Scientists and agriculturalists are obvious. It will become important to devote time and money into research projects, such as ethanol yield from various crops (i.e., corn, sugar, algae, etc.), and what type of return we could and should expect from each.

Carbon emission regulation would force big business to manage a certain number of “carbon credits.” Carbon credits are simply an accounting tool businesses will likely have to adhere to, by law, in an effort to keep their carbon footprint in check. Companies expecting to exceed their carbon credit limit must buy additional credits from companies willing to sell them – companies, of course, who are expecting a carbon credit surplus. Therein lies a marketplace, much like stocks and bonds, where finance and accounting professionals will clearly be in high demand.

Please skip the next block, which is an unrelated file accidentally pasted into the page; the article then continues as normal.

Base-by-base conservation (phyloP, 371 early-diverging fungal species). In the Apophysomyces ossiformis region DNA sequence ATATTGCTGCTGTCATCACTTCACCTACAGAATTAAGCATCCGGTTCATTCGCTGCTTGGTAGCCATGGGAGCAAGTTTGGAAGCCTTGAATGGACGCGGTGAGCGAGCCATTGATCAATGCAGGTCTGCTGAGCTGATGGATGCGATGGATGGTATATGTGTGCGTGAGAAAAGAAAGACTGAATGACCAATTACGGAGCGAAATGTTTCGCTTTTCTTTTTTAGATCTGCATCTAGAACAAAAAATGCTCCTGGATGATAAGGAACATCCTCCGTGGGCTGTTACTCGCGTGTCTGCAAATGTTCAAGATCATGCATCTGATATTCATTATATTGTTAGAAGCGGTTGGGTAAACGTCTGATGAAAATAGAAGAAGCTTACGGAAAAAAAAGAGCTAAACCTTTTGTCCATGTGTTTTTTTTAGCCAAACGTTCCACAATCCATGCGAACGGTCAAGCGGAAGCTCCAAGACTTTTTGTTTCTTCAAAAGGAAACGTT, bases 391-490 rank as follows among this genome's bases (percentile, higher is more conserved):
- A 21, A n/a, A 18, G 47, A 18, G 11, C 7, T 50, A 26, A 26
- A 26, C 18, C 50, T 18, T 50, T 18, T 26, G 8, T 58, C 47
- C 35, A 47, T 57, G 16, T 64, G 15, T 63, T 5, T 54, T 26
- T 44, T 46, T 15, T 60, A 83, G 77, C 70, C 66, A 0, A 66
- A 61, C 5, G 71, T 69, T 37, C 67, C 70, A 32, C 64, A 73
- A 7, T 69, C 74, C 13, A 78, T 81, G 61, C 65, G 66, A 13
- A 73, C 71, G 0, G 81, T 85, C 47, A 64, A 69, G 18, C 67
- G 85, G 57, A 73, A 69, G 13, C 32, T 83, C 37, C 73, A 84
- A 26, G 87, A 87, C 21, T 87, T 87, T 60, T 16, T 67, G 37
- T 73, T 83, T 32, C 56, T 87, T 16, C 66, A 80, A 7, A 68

Most importantly though, as it relates to career paths and job opportunities, small companies will be born to capture different pieces of this emerging world of renewable energy. And these companies will need the same things as any other company. Human resources, marketing, administration, law, and management are all areas that will see growth – so long they’re within the right business – as these are professional areas that will always be in demand. Exactly how much depends more on a specific company’s positioning within the greater economic landscape than it does the actual current economy.

For my money, any company with a business model that incorporates forward looking thought regarding renewable energy will fare well in the short, medium and long term.

Aiden was born and raised in northern New Jersey. He attended New York University, where he graduated with a bachelor’s degree in Finance. He currently lives in New York City and works in the equities trading division of a large investment bank. –Aiden Quinn